Travelling overland through China, one encounters an array of bathrooms.
Do not envisage thrones replete with trinkets or sinks with saps, sanitizers and moisturisers. A sink is a luxury; soap, a myth reserved for Western movies. Yet, despite the disdain in having to clench your fists and discard your dignity, there is often no alternative.
This is egregiously acute on long-distance bus journeys. The problem however is that hygiene abruptly becomes subordinated behind other concerns in such circumstances. Bulging bladders are placed on a pedestal of priority, yet, even such discomfort cannot conceal the horror – the sheer moral degradation – which emblazons like a fire of debauchery upon these establishments. As nothing more than mere huts situated on the side of roads and mounts, privacy was incorporated into their design plans when constructed.
Imagine this: A row of squalid squat seats.
Add this: A row of, yes indeed, people squatting.
And finally, to complete the composition, take a deep breath and try to sense the aroma of pungent urine and unfettered faeces.
My discrepancy is not with this per-se. No, rather, this experience – seeing men agonising in the state of nature – came at a cost. Not a personal cost as such (although, my dreams have since been mired with images of men dressed as wolves), but a monetary cost.
Yet life must go. Somehow.
Xishuangbanna lingered with a tropical milieu. Palm trees leafed the streets, the pace of life was placid and it appeared to owe its demeanour as much to neighbouring Laos and Burma than to China. Unfortunately, with the tropics comes rain. In the capital, Jing Hong, this only proved a minor hindrance as the downpours were sequenced and predictable. Thus, in the evening when I indulged in an outdoor massage by the Mekong River (provided, seemingly, by a string of rural migrants), the appeasing summer breeze removed any remnants of rainfall.
Whilst Visiting nearby Menghan however, it was as if the Gods were attempting to extinguish Dante’s inferno as water dropped from the sky as if from a hosepipe. The experience of the ‘Dai Minority Park’ I visited (for academic research) was consequently affected by the weather. What can be noted though is that this ‘park’ exposed Chinese tourism at its crudest. Essentially, a gate has been constructed by the periphery of an area where the local minority Dai people resided. An entrance fee is now charged, and, included in the ticket price is the feat of witnessing a wholesale appropriation of a local culture.
The most remarkable sight was renowned (at least within China) ‘water splashing festival’ which enabled the fleets of Chinese tourists to wallow in pools of water and drench each other in a façade of frivolity.
As the sun sank into the sky that , I remained and resided inside the park with local family. An altruistic family of three treated me to supper, which, like an abundance of Chinese experiences, was a humble yet endearing encounter despite the language barrier. And then, the locusts began to stir, the mosquitoes hovered, and it was just me with the solitude of the surrounding wildlife.
More ‘minority’ masquerades subsequently ensued for my research. The plan was to visit Lijiang, Dali and ‘Shangri-La’, each which had been transformed under the auspices of ‘eco-tourism’ to attract eager crowds of (predominantly Chinese) tourists.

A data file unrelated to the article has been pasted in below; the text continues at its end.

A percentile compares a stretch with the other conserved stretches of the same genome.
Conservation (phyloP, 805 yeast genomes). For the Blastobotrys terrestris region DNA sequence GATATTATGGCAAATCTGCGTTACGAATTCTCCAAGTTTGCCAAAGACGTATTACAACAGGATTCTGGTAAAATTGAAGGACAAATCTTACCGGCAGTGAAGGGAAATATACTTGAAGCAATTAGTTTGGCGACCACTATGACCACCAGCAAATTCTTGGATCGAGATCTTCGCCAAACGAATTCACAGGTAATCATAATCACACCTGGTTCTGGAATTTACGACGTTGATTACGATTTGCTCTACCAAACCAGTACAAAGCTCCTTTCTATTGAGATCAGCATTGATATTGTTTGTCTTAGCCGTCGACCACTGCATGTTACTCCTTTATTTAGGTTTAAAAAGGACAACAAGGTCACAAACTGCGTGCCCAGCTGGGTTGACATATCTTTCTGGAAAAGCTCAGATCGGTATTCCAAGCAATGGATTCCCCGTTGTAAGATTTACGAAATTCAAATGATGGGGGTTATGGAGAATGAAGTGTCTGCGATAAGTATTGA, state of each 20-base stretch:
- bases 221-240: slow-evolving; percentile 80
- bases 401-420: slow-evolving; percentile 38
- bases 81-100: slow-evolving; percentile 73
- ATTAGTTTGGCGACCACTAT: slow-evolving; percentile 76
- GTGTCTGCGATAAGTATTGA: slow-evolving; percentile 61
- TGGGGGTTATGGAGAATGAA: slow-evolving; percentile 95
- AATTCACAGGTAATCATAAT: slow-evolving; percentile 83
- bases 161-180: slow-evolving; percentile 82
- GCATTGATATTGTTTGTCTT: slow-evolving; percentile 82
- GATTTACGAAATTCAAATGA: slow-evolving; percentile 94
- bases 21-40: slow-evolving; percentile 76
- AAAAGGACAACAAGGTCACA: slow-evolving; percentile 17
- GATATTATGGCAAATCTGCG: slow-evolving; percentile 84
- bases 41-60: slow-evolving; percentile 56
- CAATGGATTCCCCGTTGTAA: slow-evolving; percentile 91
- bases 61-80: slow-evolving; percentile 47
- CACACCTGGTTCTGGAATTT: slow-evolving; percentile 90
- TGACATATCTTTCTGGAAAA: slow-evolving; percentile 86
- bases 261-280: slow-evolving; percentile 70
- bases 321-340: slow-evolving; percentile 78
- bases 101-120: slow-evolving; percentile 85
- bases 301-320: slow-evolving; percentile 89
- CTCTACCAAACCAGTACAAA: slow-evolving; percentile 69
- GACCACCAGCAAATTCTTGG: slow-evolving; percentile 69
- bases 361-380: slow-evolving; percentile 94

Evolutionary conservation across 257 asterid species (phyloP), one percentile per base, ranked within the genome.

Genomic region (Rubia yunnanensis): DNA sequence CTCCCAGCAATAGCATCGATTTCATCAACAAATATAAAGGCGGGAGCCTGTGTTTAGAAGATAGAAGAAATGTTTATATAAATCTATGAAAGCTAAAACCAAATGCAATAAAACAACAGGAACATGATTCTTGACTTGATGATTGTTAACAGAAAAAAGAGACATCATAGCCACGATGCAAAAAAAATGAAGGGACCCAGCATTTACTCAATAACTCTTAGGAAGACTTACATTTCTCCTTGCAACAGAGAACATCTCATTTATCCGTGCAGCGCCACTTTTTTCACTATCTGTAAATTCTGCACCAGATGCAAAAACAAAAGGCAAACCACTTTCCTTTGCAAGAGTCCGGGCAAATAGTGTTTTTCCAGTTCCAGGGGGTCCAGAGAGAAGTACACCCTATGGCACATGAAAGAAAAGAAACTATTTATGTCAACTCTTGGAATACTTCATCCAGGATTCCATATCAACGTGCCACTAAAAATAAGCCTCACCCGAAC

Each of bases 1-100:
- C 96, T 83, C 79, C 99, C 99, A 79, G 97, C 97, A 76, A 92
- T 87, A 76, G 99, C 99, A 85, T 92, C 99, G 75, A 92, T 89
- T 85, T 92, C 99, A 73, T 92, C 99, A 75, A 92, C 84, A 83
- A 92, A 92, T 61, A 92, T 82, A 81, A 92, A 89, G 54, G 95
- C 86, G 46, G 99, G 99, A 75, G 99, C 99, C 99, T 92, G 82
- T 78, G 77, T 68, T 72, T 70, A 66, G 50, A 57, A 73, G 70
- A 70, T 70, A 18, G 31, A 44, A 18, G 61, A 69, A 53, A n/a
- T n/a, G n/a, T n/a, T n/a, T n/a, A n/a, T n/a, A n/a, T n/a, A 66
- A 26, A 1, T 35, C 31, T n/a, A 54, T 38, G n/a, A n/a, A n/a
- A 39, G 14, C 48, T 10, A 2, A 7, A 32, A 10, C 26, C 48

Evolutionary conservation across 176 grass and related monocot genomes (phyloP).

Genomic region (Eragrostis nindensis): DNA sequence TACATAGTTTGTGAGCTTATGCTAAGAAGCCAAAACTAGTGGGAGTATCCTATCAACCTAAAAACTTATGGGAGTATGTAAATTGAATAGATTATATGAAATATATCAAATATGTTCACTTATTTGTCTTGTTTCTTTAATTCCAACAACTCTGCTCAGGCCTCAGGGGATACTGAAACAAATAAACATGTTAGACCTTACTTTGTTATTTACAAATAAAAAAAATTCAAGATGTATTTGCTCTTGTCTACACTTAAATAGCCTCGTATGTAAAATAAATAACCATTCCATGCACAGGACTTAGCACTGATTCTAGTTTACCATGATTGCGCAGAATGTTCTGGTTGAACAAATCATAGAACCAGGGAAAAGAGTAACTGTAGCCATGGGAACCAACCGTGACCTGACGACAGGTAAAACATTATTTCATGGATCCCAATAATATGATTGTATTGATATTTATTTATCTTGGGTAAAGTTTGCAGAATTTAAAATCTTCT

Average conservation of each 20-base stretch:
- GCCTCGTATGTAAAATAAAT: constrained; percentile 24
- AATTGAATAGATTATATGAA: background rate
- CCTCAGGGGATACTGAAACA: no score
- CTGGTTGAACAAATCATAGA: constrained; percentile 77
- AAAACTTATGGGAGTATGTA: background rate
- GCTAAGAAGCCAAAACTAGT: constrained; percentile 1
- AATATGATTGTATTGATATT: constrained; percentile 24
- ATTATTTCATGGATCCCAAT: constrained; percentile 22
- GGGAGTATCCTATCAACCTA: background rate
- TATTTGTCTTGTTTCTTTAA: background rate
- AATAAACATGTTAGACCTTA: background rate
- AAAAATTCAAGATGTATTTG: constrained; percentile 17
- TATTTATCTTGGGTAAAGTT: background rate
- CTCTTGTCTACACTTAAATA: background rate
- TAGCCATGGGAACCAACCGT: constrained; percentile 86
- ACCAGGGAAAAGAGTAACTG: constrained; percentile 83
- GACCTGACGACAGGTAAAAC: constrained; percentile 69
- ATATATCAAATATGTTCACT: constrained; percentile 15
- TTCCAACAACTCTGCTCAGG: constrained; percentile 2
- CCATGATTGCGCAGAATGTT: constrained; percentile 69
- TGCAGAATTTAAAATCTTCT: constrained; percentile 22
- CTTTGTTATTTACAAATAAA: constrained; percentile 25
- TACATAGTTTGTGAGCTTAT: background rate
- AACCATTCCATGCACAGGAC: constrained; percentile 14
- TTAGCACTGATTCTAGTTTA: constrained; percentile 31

The old-city of Lijiang (that is, the area saturated with mundane tourists shops selling local goods manufactured in monolithic coastal factories), was akin to Disneyland. Indeed, that is not my own observation but that of every tourist I interviewed for research. Lijiang’s old city did possess an essence of serenity, particularly when oberserving the stoned, sloping roofs from afar, walking through the central streets was like swimming against the current of a belligerent ocean.
My most propitious, and possibly memorable experience emerged from Lijiang however. Determined to see the surrounding scenery and even authentic villages, I rented a bicycle early one morning and sought to reach the village of Baisha before continuing onwards elsewhere. Within fifteen minutes of setting off, ostensibly with a bewildered complexion, a Chinese man approached man on his bike asking if I needed assistance. His ‘English’ name was Bear, although, this could only pertain to the Paddington and not the black-bear variety.
First, he guided me to his abode where I interviewed him and we sat around wistfully discussing life and Chinese politics. Bear’s English was flawless; a gift nurtured from his years as a Shenzhen businessman. Three ears ago he decided that he abhorred the corporate lifestyle. Hence, he packed his bags moved to Lijiang where he has since been working on a guidebook for Chinese people hoping to master the English language.
During the evening I met with Bear again, but in the intervening period I continued my
expedition to Baisha, from which I cycled for two more hours, eventually reaching the village of Yufengsi.
The journey was largely uphill, yet, the panoramic view subdued the pain in my calves.
Returning back, I met Bear in the ‘ancient’ town of Shuhe which bore a resemblance of the ‘ancient’ city of Lijiang only that it was quaint, unencumbered with swathes of tourists and bliss. There, he took me a guesthouse owned by an acquaintance, Mr. Lee, who, I was elusively told was the son of a senior People’s Liberation Army commander. Mr. Lee was no daunting figure though; he was a pensive and modest character, unable to speak English, but perpetually smiling and gesticulating.